Is a New Day Coming for Edu-Philanthropy?

My book, A Teacher's Tale, provides a case study in the way that test-driven, competition-driven school reform failed, often taking bad inner city schools and making them much worse. It concludes with a call for replacing the test, sort, reward and punish shortcut with high-quality early education and full-service community schools. It includes some cautious optimism that edu-philanthropists will shift gears, stop blaming teachers for the educational legacies of poverty, and start to treat poor children of color as individuals who deserve just as much respect as more affluent children.

The chapter on solutions cites a semi-apology by former Gates Foundation leader and former Assistant Deputy Secretary for Innovation and Improvement, James Shelton. Shelton admitted that programs like "Turnaround for Children" were often overlooked as "so much kumbaya." But, he then praised these community schools as "significant and growing," saying, "for us to ignore that is not only at our peril, it's just stupid."

Shelton was just selected by Mark Zuckerberg and Priscilla Chan to lead their new education campaign. A centerpiece of the effort he will lead is personalized learning. Of course, that term could signify individualized education, with teachers working closely with students and building on their interests and strengths, or it could be more soul-killing mechanization of worksheet-driven instructional malpractice. But, Inside Philanthropy's David Callahan seems hopeful.

Callahan introduced his analysis of Shelton's appointment by writing, "If you've thought the ed wars would never end, you aren't alone. The grinding battle that has pitted advocates of choice and accountability against teachers unions and progressive educators has, at times, felt as intractable as the partisan deadlock in Washington, D.C." He sees Shelton's selection as another sign "that this era of polarization is giving way to a different and more constructive phase in U.S. efforts to boost student achievement." Callahan recalls:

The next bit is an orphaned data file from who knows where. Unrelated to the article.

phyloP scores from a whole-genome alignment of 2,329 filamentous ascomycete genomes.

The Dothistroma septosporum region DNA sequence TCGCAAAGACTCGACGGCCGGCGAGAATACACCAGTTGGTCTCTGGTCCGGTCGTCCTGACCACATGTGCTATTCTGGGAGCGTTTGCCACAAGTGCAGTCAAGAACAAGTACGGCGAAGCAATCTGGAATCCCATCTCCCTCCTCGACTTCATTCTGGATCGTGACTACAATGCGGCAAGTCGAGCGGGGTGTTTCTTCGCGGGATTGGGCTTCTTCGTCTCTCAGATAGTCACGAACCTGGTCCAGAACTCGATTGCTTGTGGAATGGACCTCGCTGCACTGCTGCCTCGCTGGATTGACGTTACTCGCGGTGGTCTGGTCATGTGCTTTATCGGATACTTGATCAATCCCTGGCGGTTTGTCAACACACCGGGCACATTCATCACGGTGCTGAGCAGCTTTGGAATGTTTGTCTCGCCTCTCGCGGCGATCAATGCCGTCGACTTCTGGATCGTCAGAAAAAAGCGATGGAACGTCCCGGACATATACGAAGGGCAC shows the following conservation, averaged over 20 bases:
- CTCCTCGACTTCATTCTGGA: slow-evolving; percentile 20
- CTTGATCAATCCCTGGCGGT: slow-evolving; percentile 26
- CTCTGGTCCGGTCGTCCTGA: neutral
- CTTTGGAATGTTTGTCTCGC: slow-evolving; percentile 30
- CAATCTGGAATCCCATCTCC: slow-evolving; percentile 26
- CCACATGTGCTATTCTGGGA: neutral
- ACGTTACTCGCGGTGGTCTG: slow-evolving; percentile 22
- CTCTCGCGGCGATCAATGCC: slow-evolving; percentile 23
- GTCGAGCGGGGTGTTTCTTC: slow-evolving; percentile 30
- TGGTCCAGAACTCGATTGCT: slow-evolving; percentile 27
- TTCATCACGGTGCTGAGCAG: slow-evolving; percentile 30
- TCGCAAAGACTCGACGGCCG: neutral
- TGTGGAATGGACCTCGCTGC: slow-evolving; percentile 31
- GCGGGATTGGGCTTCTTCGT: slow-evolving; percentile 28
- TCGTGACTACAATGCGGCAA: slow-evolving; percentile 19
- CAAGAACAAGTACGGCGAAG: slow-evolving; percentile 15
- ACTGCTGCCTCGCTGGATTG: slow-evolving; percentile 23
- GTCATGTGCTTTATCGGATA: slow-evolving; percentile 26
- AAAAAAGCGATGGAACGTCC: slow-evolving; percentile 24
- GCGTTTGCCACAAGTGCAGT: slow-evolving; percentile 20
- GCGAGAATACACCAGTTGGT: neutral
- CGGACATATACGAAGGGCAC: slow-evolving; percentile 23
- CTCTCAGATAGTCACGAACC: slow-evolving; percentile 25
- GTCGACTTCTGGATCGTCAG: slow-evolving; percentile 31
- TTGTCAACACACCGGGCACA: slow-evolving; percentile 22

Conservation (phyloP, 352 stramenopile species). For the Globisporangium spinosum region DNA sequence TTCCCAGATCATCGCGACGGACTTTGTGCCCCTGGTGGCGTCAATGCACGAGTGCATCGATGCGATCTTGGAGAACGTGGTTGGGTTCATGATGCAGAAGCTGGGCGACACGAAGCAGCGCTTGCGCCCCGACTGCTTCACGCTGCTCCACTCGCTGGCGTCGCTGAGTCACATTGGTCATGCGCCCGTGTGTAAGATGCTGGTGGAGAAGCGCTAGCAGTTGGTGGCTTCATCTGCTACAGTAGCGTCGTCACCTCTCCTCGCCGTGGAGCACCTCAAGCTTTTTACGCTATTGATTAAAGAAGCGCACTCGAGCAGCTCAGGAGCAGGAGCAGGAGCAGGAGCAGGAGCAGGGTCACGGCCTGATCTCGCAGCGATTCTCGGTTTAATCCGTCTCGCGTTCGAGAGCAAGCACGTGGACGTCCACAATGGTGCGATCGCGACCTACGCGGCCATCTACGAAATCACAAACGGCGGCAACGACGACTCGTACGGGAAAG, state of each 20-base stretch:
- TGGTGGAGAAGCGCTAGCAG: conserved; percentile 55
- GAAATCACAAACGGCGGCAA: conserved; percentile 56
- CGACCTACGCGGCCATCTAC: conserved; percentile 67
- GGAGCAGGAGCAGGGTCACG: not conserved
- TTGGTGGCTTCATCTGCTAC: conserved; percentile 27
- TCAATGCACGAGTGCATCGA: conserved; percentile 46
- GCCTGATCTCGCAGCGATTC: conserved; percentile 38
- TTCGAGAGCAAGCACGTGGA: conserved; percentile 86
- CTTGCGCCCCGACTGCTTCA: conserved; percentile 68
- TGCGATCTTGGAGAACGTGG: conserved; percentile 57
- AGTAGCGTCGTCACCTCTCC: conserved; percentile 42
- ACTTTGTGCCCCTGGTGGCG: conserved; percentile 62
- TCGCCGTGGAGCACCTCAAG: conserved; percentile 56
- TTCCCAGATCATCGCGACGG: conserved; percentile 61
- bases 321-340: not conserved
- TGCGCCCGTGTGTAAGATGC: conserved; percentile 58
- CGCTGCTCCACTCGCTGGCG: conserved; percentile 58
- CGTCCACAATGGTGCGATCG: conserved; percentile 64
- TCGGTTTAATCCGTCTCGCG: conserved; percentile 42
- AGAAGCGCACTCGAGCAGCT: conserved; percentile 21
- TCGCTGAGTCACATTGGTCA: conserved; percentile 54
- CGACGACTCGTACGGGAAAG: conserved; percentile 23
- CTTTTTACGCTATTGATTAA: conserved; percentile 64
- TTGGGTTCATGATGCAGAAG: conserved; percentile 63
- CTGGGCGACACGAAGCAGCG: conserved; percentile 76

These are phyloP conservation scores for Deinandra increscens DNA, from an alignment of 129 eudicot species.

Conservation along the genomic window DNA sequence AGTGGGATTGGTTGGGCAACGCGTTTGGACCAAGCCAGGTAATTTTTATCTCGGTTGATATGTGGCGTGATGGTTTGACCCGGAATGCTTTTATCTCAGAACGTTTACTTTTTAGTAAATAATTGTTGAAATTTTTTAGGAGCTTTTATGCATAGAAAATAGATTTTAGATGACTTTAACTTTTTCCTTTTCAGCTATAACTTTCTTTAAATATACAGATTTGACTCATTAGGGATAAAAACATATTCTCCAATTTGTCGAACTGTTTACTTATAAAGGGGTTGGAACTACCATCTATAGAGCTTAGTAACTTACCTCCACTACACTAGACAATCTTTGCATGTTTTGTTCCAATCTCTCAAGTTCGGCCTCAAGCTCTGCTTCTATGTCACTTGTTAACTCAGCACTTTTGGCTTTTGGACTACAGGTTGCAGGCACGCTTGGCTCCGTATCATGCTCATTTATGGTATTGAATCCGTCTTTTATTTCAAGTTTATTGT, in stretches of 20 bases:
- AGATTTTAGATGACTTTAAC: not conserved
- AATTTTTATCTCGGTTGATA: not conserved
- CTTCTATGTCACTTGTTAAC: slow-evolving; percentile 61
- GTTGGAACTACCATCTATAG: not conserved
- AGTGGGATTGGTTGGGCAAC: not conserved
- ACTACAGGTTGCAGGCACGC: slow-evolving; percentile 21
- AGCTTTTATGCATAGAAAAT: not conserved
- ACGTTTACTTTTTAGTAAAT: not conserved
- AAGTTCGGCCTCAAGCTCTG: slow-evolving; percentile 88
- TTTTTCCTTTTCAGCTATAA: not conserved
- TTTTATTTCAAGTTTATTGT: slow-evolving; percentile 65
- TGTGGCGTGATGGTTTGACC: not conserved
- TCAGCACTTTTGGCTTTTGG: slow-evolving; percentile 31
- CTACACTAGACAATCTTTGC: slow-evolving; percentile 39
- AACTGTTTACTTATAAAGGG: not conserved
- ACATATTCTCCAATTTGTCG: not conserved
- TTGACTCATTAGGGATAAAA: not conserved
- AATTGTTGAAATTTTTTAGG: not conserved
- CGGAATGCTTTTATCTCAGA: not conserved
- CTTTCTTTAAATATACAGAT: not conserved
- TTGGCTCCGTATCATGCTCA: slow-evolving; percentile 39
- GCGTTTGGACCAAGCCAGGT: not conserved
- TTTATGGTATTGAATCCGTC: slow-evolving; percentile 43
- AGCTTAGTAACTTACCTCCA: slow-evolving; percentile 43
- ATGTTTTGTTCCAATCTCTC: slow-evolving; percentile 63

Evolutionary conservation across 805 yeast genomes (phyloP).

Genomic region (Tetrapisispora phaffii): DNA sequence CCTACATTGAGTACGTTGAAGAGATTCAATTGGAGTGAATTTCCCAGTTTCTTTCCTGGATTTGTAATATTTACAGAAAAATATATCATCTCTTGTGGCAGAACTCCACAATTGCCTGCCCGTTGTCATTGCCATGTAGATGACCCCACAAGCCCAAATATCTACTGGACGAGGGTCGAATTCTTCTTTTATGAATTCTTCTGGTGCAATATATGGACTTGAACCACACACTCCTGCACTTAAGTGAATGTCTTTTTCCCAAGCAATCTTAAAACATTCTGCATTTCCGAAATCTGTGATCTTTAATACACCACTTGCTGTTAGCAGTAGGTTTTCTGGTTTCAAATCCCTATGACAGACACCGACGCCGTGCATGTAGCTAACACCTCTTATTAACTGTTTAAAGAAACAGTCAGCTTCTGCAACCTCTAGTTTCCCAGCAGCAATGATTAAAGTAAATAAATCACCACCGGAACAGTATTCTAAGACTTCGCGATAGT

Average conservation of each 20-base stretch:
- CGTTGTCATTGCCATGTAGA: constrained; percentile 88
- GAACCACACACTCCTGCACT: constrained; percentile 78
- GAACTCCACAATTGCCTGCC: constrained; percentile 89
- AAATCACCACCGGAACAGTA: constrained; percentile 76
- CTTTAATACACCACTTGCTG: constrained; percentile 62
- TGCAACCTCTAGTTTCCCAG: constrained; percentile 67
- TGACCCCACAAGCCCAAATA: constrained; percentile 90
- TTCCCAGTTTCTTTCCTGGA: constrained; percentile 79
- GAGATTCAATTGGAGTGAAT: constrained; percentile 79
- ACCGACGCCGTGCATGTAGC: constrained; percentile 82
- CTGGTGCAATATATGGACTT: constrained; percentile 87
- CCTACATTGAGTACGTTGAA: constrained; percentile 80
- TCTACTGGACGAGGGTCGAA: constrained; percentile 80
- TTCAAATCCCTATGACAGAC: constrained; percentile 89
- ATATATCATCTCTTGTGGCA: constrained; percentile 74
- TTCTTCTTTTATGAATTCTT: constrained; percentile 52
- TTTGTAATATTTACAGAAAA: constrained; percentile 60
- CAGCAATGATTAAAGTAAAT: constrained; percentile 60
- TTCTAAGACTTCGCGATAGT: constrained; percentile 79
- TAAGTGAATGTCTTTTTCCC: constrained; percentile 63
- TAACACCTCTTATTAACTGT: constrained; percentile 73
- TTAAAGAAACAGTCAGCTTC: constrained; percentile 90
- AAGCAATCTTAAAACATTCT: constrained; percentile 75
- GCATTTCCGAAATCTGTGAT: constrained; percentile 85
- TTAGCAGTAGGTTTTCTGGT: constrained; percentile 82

Zuck, of course, famously started out as an ed donor squarely aligned with the pro-reform cabal, making a $100 million gift in 2010 to improve Newark's schools. That effort has yielded better results than many critics acknowledge, but was otherwise a disastrous case study in why the efforts of top-down ed philanthropists have often been so polarizing and unconstructive.

Callahan acknowledges that the Walton and the Broad foundations are "doubling down on charters." But he sees the Gates Foundation questioning its most basic assumptions (that, I would add, led to the single most disastrous reform failure, test-driven teacher evaluations.) It is also moving into personalized learning. "Significantly," Callahan notes, the Gates foundation "is now examining how factors outside of schools impact student achievement." He says it feels "like we're seeing the dawn of a new era of K-12 philanthropy."

Callahan says that, "You can see why Zuckerberg might have been originally attracted to a reform model hinging on large-scale disruption. Many of the people in the tech world have made their fortunes by destroying yesterday's industries and creating new products that sweep quickly to market dominance." But Zuckerberg's Newark experiment:

Showed the limits of these strategies, as have failures in other cities ... And Zuckerberg and Chan's takeaway, apparently, was that wielding dynamite is not the proper way to achieve change in systems where, in fact, everyone mostly shares the same goal: helping children succeed.

If the real goal is improving schools, Callahan's conclusion is unassailable, "Anti-teacher rhetoric from reform quarters has been a powerful and toxic factor in polarizing the education debate over the past decade. [But] Mark and Priscilla grasp an obvious point that still eludes many ed reformers: Bashing teachers and warring with one of the most powerful unions in America isn't very constructive."